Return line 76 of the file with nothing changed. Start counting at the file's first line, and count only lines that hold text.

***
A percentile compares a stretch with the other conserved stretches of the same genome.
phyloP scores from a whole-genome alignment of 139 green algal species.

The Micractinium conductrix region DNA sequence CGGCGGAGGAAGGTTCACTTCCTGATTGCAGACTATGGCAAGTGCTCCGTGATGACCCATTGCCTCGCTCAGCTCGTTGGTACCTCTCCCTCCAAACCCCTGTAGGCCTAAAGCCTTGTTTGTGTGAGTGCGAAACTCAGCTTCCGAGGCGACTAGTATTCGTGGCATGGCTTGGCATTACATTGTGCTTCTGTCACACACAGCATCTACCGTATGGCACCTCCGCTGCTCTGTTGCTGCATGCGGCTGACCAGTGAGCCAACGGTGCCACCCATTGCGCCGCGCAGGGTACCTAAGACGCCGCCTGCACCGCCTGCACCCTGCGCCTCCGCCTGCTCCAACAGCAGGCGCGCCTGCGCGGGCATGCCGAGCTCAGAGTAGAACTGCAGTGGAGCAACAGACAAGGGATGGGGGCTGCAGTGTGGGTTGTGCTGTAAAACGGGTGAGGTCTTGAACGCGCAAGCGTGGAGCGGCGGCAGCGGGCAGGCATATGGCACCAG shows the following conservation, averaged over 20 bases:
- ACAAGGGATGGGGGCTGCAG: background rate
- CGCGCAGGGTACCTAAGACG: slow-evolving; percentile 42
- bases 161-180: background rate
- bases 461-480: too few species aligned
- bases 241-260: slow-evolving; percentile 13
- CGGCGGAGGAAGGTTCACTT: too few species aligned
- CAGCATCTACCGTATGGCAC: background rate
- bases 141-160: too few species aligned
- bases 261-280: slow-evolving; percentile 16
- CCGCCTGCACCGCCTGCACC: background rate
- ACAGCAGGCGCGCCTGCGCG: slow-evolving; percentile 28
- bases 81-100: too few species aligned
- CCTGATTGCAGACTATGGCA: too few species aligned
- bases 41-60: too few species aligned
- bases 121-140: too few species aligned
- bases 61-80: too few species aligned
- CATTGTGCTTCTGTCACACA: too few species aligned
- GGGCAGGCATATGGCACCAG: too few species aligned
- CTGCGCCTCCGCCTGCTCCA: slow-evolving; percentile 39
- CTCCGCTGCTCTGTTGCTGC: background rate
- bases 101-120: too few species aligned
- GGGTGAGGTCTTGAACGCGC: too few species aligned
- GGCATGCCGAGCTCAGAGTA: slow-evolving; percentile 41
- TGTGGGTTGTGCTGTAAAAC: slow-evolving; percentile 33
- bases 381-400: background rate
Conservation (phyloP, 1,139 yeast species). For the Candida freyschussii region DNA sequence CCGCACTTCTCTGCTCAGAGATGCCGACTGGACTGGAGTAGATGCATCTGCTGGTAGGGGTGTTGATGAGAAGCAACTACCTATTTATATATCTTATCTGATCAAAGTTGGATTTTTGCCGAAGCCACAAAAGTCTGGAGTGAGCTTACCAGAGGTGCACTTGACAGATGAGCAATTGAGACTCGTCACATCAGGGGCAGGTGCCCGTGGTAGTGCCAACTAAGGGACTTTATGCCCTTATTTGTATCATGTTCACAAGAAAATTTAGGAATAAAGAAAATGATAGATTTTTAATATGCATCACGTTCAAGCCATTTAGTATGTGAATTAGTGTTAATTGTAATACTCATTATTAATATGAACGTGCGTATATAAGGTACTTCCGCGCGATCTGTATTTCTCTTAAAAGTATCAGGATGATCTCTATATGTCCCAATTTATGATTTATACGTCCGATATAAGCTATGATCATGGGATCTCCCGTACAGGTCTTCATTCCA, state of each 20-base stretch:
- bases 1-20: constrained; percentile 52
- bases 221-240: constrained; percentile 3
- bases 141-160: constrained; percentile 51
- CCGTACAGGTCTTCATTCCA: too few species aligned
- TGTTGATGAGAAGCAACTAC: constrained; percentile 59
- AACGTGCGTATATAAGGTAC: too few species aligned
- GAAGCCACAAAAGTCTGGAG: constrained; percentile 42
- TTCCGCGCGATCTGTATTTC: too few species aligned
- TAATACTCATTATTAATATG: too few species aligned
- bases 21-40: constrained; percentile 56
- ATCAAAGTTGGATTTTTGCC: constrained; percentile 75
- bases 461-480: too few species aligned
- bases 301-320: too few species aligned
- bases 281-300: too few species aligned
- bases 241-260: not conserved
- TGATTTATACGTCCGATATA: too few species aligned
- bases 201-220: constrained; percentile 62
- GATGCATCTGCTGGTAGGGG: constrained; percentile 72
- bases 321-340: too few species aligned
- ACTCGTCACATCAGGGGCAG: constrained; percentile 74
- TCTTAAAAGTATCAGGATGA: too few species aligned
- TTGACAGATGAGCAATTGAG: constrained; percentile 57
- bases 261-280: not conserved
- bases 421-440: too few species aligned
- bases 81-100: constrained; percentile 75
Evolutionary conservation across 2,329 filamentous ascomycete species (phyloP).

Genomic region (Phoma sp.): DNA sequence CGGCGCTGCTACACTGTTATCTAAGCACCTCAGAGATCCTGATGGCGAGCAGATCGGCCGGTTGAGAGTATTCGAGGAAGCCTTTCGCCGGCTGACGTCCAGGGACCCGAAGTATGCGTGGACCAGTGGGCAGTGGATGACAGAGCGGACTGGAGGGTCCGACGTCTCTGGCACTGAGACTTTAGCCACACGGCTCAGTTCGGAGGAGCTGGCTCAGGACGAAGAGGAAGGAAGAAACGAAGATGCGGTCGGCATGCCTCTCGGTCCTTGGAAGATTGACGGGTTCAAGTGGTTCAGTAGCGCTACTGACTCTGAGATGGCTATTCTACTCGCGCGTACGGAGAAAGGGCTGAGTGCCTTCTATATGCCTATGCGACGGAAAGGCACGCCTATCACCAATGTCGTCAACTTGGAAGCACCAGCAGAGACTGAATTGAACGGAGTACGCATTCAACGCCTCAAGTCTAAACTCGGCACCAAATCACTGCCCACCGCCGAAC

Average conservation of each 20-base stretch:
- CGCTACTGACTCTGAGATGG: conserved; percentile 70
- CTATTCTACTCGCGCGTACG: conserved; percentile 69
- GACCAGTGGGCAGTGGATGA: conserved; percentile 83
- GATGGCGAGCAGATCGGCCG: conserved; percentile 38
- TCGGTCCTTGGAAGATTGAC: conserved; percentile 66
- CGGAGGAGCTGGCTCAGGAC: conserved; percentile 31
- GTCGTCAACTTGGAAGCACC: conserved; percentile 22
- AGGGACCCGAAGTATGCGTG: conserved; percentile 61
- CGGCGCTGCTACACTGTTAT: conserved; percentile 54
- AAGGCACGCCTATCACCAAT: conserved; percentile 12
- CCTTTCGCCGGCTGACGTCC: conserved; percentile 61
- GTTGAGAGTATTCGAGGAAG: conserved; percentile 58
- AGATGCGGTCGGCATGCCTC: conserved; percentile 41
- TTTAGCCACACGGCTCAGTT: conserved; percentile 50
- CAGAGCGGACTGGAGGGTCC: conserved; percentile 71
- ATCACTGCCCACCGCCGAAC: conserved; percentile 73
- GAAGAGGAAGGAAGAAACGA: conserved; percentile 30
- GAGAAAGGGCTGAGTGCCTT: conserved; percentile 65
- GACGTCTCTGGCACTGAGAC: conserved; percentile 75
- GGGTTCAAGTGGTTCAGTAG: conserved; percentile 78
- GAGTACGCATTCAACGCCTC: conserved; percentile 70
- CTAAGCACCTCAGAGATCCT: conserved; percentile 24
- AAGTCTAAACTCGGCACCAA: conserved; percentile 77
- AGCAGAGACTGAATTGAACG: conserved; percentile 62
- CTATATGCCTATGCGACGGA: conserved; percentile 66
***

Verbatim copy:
- GACGTCTCTGGCACTGAGAC: conserved; percentile 75